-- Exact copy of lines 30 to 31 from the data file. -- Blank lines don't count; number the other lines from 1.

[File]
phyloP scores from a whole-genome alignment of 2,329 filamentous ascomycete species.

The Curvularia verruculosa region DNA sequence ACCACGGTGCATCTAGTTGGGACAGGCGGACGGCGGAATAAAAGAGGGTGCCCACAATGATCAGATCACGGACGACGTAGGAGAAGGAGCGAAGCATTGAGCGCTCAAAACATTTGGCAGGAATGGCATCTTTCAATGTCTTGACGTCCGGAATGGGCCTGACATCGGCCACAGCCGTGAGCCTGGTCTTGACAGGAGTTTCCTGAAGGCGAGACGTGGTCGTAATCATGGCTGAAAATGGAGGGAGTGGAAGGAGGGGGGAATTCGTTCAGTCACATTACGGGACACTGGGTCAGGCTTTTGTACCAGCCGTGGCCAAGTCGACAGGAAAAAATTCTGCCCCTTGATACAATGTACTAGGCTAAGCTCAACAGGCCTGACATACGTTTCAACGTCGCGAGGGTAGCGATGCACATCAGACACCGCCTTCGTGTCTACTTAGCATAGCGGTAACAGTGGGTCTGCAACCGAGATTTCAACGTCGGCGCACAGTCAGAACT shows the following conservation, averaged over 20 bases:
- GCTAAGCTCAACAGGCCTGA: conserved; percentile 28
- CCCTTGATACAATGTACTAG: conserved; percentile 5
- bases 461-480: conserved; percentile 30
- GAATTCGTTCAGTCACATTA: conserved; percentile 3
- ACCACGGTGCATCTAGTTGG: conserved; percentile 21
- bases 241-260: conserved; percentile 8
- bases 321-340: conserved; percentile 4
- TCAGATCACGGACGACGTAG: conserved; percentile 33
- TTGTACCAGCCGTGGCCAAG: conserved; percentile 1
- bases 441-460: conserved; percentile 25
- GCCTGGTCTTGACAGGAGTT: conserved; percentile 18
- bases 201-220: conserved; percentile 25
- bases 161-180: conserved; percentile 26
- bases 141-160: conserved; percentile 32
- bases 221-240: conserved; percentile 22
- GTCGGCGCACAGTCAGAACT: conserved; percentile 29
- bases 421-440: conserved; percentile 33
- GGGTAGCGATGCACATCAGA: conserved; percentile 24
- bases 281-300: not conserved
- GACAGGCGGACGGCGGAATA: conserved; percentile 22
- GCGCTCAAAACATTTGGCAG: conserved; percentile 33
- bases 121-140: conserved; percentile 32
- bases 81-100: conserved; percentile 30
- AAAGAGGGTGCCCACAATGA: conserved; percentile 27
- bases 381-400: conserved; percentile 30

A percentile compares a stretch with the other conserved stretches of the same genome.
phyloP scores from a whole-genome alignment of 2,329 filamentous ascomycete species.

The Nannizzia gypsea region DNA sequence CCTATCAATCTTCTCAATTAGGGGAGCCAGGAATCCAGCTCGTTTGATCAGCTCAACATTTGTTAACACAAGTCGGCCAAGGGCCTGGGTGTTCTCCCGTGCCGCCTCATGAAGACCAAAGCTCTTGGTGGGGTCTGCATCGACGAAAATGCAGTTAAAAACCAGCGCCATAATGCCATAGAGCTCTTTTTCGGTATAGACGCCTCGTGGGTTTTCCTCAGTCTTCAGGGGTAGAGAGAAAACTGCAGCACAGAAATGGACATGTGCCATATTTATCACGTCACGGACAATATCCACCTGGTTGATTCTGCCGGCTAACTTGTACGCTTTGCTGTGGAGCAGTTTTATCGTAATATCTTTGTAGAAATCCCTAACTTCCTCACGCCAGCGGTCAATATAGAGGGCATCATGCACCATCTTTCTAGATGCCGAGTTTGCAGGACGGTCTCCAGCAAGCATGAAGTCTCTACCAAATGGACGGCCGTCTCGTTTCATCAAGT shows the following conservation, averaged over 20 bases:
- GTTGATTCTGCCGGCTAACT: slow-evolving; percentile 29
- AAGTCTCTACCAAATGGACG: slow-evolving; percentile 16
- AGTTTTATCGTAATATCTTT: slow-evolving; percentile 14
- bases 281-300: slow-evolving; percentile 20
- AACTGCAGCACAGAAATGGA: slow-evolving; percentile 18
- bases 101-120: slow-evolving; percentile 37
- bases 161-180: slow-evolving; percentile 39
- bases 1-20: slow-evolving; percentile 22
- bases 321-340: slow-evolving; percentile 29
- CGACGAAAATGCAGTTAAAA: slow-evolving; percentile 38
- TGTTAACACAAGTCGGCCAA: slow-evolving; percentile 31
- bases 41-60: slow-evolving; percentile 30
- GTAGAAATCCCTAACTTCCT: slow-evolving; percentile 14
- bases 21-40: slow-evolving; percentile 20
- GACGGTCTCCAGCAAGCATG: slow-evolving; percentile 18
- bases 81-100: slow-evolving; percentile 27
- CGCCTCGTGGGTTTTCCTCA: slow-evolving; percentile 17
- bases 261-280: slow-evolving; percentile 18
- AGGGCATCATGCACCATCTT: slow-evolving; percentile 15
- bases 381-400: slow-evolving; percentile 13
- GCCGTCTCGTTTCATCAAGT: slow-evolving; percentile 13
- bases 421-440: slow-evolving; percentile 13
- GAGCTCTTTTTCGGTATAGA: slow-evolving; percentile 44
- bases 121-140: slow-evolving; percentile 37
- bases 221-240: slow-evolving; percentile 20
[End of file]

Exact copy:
The Nannizzia gypsea region DNA sequence CCTATCAATCTTCTCAATTAGGGGAGCCAGGAATCCAGCTCGTTTGATCAGCTCAACATTTGTTAACACAAGTCGGCCAAGGGCCTGGGTGTTCTCCCGTGCCGCCTCATGAAGACCAAAGCTCTTGGTGGGGTCTGCATCGACGAAAATGCAGTTAAAAACCAGCGCCATAATGCCATAGAGCTCTTTTTCGGTATAGACGCCTCGTGGGTTTTCCTCAGTCTTCAGGGGTAGAGAGAAAACTGCAGCACAGAAATGGACATGTGCCATATTTATCACGTCACGGACAATATCCACCTGGTTGATTCTGCCGGCTAACTTGTACGCTTTGCTGTGGAGCAGTTTTATCGTAATATCTTTGTAGAAATCCCTAACTTCCTCACGCCAGCGGTCAATATAGAGGGCATCATGCACCATCTTTCTAGATGCCGAGTTTGCAGGACGGTCTCCAGCAAGCATGAAGTCTCTACCAAATGGACGGCCGTCTCGTTTCATCAAGT shows the following conservation, averaged over 20 bases:
- GTTGATTCTGCCGGCTAACT: slow-evolving; percentile 29